Bringing new technologies to pediatric medical research is the focus of four new awards granted to researchers at Washington University by the Children’s Discovery Institute (CDI).
The awards, which began July 1, total nearly $2.5 million and will enhance research efforts in all centers within the institute.
• Todd Druley, M.D., Ph.D., instructor of pediatrics, will serve as the primary investigator for a project titled “Accelerating Novel Genetic Discoveries via Next-Generation DNA Sequencing.” New, next-generation sequencing technology has led to more than a 100-fold decrease in the cost of DNA sequencing. With co-investigator Robi Mitra, Ph.D., assistant professor of genetics, Druley has developed pooled sample sequencing techniques, which further accelerate the value of next-generation DNA sequencing to detect and quantify rare mutations.
This unique equipment, along with the new methods Druley and Mitra developed, will enable investigators to rapidly and inexpensively tease apart the genetic underpinnings of complex pediatric diseases. The $1.125 million award ensures that equipment and trained personnel will be available for use by all CDI researchers.
• Jeff Leonard, M.D., associate professor of pediatrics and of neurosurgery, remains the primary investigator for the CDI Pediatric Brain Tumor Bank, which has been awarded $700,000 in new funding. Joshua Rubin, M.D., Ph.D., assistant professor of pediatrics, of neurology and of neurobiology, continues as co-investigator on the project. With pediatric brain tumors, the extreme difficulty in obtaining and culturing brain tumor cells has severely hampered research. The brain tumor bank aims to overcome that limitation.
To date, the tumor bank has collected about 100 brain tumor specimens, from which genetically faithful tissue culture and graft models have been created. The award will enable expansion of tumor types and characterization of models to ensure they faithfully mirror the original disease.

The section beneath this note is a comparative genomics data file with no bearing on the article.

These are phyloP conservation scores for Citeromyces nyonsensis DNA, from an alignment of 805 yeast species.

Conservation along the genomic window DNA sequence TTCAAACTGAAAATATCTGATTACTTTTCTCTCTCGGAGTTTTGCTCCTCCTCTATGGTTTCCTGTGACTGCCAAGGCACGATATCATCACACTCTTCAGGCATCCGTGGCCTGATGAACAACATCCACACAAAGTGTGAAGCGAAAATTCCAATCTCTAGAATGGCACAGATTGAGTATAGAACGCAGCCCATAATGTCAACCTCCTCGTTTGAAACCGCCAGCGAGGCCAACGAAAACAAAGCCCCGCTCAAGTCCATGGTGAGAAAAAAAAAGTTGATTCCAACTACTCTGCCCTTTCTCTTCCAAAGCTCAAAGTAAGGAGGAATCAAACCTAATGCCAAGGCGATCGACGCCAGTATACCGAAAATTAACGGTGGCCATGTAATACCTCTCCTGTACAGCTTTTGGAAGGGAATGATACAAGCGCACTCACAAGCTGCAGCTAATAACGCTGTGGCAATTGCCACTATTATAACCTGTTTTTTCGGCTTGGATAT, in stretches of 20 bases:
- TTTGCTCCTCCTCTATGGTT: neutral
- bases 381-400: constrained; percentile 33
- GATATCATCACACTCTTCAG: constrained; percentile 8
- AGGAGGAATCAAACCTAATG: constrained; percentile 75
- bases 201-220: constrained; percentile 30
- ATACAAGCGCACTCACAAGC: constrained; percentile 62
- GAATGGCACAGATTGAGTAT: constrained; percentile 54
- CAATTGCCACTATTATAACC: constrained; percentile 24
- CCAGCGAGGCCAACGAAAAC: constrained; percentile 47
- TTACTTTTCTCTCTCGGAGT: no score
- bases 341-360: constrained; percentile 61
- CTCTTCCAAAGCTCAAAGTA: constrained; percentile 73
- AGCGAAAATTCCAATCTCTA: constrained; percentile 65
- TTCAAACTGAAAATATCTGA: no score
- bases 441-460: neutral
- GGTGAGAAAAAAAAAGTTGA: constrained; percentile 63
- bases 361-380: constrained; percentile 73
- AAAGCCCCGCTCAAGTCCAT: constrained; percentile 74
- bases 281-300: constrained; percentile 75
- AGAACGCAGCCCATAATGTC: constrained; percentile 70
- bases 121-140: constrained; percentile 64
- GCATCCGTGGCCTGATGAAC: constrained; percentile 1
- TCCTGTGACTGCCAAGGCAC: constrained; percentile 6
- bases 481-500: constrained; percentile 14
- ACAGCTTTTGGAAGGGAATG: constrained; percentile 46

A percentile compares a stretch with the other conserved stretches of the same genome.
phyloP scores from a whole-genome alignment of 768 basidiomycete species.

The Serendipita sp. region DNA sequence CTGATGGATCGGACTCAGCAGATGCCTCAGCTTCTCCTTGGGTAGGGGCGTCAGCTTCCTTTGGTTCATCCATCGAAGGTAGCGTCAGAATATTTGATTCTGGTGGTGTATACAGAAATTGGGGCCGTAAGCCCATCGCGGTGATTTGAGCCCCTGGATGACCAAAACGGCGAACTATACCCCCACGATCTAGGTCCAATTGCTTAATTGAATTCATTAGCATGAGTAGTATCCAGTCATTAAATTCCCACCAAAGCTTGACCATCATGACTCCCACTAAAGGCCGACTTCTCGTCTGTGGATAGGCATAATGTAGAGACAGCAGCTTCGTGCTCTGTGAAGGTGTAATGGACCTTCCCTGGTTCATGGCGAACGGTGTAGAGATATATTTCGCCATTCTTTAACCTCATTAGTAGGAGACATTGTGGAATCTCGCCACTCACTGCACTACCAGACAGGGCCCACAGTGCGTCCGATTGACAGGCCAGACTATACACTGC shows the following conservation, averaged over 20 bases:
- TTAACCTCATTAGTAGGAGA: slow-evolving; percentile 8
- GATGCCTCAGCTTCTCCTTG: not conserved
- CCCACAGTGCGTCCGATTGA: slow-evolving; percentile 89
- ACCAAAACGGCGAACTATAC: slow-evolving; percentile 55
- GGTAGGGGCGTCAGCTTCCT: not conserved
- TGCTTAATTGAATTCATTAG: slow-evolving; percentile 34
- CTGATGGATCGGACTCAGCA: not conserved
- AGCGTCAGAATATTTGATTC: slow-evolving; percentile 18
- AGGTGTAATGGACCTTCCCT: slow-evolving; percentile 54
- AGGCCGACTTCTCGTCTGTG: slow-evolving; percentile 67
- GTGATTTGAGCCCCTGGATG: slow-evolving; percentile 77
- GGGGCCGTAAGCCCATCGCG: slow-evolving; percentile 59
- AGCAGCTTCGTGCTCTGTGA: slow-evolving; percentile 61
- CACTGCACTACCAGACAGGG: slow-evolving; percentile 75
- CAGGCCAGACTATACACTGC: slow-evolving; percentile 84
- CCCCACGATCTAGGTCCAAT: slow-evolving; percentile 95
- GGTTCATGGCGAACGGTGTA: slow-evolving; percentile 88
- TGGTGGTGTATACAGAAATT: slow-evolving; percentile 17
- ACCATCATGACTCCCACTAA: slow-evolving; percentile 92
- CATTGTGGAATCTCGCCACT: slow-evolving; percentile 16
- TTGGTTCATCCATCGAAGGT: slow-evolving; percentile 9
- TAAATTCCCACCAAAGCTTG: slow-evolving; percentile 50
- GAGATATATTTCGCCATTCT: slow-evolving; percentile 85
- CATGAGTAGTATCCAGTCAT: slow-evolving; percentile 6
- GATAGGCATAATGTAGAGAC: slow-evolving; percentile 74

• George Van Hare, M.D., the Louis Larrick Ward Chair in Pediatric Cardiology at St. Louis Children’s Hospital and director of pediatric cardiology at the School of Medicine, has received a $200,000 award to bring a novel electrocardiographic imaging modality to the CDI’s Heart Center research effort.
This noninvasive technology is capable of accurately representing electrical potentials and activation patterns from the surface of the heart. Investigators from pediatric cardiology, biomedical engineering and pediatric cardiac surgery will use the technology in their research efforts aimed at improving outcomes for patients with congenital heart disease.
• David Ornitz, M.D., Ph.D., the Alumni Endowed Professor of Developmental Biology, has received an award of $450,000 to support CDI investigations that use mouse models to study the genetic cause of disease. The grant will support a newly developed cryopreservation protocol for managing the mouse lines used in research, which are expensive to develop and maintain.
The technique, which uses cryopreservation of sperm and proprietary sperm injection techniques, can reduce risks to mouse lines from natural disaster, infertility, genetic contamination, disease outbreaks and spontaneous mutations.
With the addition of these four awards, CDI has made grants of more than $6.5 million in 2009.
Visit childrensdiscovery.org for more information.